Longhorns surge past Rebels in first road test

Chris Hummer

Marquise Goodwin lines up on the outside and you can see the defensive back adjust. They always takes a few steps back in preparation for Goodwin’s Olympic-level burst of speed off the line, a speed his teammates can only compare to a fleet cartoon hedgehog.

“Man, Marquise is like Sonic out there,” wide receiver Mike Davis said.

That’s pretty lofty praise considering Davis isn’t exactly a plodder himself, but Goodwin seems to be on his own level when he glides over the hash marks. His quick acceleration has helped him become Texas’ big play threat early this season, a role the senior shined in most recently against Ole Miss.

In the Longhorns’ first road test of the season, the elder statesman of the Texas receiving corps exploded for 106 yards receiving, 80 yards rushing and a pair of touchdowns. Impressively, Goodwin put up these numbers in only four touches, which means he averaged a staggering 46.5 yards each time he handled the ball.

However, as potentially prolific as Goodwin has the ability to be, his role on the team is greater than just being an occasional highlight waiting to happen. He’s a leader, a positive role model to his younger teammates and one of the hardest workers on the team.

“He’s one of those guys that I look up to and look to learn from,” wide receiver Jaxon Shipley said. “Just to have an older guy to look up to and just know that ‘I want to practice like this guy, I want to play like this guy’ is very good for us.”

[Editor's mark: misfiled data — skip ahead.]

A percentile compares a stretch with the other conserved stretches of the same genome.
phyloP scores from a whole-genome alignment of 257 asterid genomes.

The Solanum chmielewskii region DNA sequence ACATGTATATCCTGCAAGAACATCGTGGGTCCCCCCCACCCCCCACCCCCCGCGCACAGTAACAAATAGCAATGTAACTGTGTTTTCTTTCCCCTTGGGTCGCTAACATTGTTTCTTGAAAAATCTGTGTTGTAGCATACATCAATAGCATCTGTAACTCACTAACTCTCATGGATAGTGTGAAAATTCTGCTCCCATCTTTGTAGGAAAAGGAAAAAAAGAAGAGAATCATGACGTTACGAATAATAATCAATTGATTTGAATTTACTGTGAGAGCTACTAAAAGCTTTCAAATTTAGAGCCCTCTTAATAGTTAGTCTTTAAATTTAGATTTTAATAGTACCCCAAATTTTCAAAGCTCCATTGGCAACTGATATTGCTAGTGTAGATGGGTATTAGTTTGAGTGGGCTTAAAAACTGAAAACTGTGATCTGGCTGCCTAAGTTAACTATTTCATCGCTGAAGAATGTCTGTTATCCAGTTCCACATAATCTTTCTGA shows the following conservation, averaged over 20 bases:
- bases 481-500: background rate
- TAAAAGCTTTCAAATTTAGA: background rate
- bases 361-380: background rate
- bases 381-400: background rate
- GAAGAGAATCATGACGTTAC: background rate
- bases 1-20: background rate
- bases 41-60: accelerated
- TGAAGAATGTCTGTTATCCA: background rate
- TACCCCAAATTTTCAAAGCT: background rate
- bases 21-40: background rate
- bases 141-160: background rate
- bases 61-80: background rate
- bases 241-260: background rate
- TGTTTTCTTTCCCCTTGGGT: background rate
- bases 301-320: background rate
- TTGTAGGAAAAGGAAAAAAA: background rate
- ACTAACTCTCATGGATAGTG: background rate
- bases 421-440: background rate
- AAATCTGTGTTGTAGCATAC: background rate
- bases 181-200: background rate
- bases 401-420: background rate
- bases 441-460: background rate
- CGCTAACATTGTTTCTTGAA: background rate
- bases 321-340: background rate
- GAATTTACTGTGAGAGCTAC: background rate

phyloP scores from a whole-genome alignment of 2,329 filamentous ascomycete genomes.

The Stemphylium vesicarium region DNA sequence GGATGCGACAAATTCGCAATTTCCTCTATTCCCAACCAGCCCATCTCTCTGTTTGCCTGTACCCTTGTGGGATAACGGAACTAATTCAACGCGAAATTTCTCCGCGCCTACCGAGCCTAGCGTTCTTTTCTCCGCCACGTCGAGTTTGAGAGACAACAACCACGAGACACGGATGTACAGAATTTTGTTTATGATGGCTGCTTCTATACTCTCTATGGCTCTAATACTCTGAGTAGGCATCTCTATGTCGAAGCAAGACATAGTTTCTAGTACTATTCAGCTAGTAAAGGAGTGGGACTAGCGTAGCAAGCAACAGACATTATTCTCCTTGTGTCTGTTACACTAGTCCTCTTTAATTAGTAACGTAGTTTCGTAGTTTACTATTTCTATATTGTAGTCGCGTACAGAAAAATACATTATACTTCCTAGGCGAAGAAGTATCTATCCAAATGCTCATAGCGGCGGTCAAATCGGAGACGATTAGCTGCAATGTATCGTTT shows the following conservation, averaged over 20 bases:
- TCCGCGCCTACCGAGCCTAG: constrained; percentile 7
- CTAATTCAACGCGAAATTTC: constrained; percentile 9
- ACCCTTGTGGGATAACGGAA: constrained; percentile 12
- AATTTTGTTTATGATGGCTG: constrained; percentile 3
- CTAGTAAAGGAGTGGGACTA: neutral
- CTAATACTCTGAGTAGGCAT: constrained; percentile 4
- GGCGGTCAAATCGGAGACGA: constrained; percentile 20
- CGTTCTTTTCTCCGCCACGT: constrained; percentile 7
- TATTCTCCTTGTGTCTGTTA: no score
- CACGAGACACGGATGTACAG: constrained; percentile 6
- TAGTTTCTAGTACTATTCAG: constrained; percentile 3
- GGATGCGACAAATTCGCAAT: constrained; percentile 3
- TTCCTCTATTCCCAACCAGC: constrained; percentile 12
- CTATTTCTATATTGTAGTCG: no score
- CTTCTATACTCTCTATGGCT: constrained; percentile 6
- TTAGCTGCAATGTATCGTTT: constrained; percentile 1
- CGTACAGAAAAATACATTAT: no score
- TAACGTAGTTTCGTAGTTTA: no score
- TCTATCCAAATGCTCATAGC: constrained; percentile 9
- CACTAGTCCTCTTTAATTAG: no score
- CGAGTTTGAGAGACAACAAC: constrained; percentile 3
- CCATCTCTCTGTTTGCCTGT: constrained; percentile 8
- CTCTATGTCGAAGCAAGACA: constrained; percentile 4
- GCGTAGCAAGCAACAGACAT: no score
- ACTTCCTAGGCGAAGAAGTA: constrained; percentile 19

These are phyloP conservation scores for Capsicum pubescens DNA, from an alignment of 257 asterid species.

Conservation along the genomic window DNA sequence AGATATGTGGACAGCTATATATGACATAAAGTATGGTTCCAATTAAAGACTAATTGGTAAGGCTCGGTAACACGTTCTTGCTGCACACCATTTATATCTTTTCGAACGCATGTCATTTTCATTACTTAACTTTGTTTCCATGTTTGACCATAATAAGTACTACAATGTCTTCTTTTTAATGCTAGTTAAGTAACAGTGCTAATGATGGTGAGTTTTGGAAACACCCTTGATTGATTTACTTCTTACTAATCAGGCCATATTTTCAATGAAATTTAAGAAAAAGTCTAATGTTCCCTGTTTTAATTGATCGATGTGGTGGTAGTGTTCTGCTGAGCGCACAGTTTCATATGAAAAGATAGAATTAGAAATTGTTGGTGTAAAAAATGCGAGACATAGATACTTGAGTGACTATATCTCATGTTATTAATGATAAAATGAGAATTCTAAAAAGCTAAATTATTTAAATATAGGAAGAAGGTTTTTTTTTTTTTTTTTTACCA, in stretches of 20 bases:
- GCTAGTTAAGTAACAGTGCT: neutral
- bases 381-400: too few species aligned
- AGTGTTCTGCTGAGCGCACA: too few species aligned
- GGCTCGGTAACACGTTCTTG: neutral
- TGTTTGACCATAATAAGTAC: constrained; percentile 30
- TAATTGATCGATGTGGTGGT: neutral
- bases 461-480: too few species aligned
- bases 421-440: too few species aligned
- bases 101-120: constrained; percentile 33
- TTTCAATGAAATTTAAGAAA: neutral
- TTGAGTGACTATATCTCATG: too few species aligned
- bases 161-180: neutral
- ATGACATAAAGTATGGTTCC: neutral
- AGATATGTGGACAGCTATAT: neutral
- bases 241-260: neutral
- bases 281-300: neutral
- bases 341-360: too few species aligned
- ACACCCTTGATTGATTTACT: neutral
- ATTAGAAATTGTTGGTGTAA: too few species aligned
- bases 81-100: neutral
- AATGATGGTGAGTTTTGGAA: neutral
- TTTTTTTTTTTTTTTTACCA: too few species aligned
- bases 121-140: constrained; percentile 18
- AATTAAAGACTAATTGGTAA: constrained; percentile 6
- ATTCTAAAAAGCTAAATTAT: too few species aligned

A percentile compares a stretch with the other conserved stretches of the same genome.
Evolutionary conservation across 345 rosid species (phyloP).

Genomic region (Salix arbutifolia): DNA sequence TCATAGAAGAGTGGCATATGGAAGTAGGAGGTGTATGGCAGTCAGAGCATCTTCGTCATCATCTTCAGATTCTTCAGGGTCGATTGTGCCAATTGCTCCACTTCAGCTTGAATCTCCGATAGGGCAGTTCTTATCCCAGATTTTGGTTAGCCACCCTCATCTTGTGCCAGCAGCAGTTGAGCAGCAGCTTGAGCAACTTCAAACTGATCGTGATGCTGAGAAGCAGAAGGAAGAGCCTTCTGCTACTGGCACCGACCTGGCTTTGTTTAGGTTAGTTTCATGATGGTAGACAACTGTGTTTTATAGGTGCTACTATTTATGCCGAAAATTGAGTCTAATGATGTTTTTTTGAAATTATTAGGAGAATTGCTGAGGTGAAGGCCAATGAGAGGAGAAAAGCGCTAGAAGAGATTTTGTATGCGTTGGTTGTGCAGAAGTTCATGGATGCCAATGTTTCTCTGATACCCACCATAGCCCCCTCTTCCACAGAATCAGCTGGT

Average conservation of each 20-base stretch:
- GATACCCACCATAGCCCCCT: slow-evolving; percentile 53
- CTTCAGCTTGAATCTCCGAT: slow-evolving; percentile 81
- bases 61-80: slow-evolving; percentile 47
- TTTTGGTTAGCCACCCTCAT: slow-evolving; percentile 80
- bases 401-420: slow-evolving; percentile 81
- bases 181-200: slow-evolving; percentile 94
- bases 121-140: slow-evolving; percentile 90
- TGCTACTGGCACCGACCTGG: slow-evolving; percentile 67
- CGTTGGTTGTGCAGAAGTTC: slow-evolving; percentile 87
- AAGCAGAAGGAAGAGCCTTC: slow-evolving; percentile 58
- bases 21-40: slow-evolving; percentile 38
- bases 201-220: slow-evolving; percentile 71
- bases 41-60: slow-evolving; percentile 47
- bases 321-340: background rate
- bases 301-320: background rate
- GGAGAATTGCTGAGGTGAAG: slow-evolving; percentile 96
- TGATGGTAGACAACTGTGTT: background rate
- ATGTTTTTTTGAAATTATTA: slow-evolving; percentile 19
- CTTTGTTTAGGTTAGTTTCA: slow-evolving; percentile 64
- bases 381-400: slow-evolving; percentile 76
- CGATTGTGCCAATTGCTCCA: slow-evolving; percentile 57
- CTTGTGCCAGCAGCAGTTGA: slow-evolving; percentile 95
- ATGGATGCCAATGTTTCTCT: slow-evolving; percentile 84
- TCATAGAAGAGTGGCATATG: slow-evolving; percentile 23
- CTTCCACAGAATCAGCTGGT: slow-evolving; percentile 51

When you consider all that Goodwin has on his schedule it’s incredible to hear from his fellow wideouts about his work ethic. Not only does Goodwin deal with the daily grind of being a football player at one of the most prestigious programs in the country, but he also carves out time to be an international track star.

Goodwin is a two-time US outdoor world champion in the long jump, a four-time NCAA All-American and was able to represent the U.S. this summer in the Olympics. Goodwin, the U.S. trials champion in the long jump, finished a disappointing 10th in London last month, but he was upbeat when looking back on the situation, considering himself lucky to just have had the experience.

“[It taught me] perseverance and fighting,” Goodwin said. “I got to experience international competition, which is something most American football players don’t get to do.”

With Goodwin’s schedule it would be easy to understand if he overlooked the “student” in his student-athlete, but Goodwin also excels in the classroom. He’s a two-time All-Big 12 Honor roll selection and a four-time member of UT’s Athletics Director’s Honor Roll.

“[An] amazing guy,” head coach Mack Brown said. “Never made [less than] an A or B. He is a guy that could be headed to New York for the National Scholarship Hall of Fame. He’s that type of student with his success. He’s really a breath of fresh air for us.”